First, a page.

There are definitely things in Tonikaku Cawaii that don’t seem to make sense, but it’s not the sort of suspension of disbelief scenario you see in a lot of anime. It’s not so much individual elements that defy belief (though the premiere had a few), but that the whole scenario is so thoroughly unusual. Marriage is as mundane a part of normal modern existence as there is, but in this form? In this medium? In its own way Tonikaku Cawaii is one of the more unique series out there because it puts such a weird spin on such normal things.
This part of the story is (obviously) not about answering those puzzling questions. No, Hata-sensei dumps is right into the middle of Nasa and Tsukasa’s new life, with little preamble and no allowance for the weirdness. They’re just married, and left to deal with it – and so are we. There’s certainly a part of me that looks at this situation and says, “Isn’t it logical to assume that you’d sleep together and be intimate with each other?” But I didn’t have a bishoujo propose to me and move into my room when I was 18, so I can’t say whether I would have reacted any differently than Nasa does.
Since Nasa doesn’t make that assumption, he’s left to agonize over the sleeping arrangements while Tsukasa runs her mysterious errand. His single bed is only 80 cm wide, not big enough for two (almost) adults to share comfortably. He doesn’t have a guest futon, because I’m guessing he’s never had a guest. He toys with the idea of ordering one online – Jeff Bezos and Mikitani Hiroshi (Rakuten) get a cameo – but realizes it won’t do him any good tonight. So when Tsukasa arrives back with her suitcase, he proposes that the two of them head to Don Quixote and buy her a futon (his treat).
We can see that Donqi is obviously a paid advertiser here – hell, they even get their jingle some airtime – and Tsukasa gets her futon (she scores points for not choosing the most pricey option, even as Nasa proves himself a walking Wikipedia). But that’s not the only issue. Upon returning home Tsukasa realizes that there’s no bath – Nasa uses the local sento like he’s in the 1950’s – and he has none of the necessities a young woman needs to spend the night (and the morning). One might ask what was in the suitcase if not stuff like underwear and hair clips, but… This isn’t the time.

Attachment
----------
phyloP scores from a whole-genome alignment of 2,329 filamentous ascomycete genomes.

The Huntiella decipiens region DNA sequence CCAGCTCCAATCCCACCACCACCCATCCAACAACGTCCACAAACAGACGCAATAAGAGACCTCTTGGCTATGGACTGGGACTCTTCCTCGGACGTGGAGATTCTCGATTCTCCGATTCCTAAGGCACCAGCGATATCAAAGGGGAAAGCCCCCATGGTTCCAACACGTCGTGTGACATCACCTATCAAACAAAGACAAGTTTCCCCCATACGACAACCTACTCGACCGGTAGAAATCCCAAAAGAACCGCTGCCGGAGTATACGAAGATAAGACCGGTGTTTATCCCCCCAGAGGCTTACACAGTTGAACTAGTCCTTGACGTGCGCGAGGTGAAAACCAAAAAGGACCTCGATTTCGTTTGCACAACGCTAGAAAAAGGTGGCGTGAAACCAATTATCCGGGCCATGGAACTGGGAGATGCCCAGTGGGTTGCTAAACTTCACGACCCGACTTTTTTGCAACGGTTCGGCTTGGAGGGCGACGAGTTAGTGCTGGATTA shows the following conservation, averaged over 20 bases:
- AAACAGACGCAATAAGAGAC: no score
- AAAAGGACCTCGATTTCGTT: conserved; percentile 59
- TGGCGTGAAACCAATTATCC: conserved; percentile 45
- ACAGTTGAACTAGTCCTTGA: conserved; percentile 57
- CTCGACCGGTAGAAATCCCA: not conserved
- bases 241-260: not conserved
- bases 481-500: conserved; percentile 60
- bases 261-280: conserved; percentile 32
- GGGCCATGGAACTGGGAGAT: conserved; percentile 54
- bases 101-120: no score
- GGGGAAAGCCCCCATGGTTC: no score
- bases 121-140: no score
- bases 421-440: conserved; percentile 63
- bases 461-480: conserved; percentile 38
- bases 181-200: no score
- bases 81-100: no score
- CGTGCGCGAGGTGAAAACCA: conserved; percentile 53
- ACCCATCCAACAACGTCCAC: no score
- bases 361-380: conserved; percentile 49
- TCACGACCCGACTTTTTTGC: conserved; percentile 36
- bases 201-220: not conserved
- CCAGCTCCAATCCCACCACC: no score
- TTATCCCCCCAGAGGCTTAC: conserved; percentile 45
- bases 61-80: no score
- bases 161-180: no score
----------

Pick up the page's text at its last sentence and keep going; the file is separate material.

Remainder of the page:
The rest of this is the dictionary definition of fluff, but that’s fine as these two are about as fluffy by nature as it gets right now. Nasa – understandably I suppose – is constantly in labor about this weird situation. He worries about everything, and then once Tsukasa nods off she reveals herself to be a restless sleeper to say the least. Water is drunk, hair escapes its confines, a blanket is stolen, breasts are bared – it’s all a bit much for Nasa. But the moment of reflection is coming sooner or later, because the situation sort of demands a bit of clarity.
I give Nasa credit for asking Tsukasa why she married him, and while she dodges the question pretty artfully by returning it, it’s one he can at least answer even if it’s not a logical one. She as much tells him that she loves him, but this is a scenario that requires either a lot more facts or a considerable leap of faith. Marriage is about more than a hand-holding tabehoudai – though I suppose in Nasa’s shoes, one could easily be happy with the notion that it wasn’t.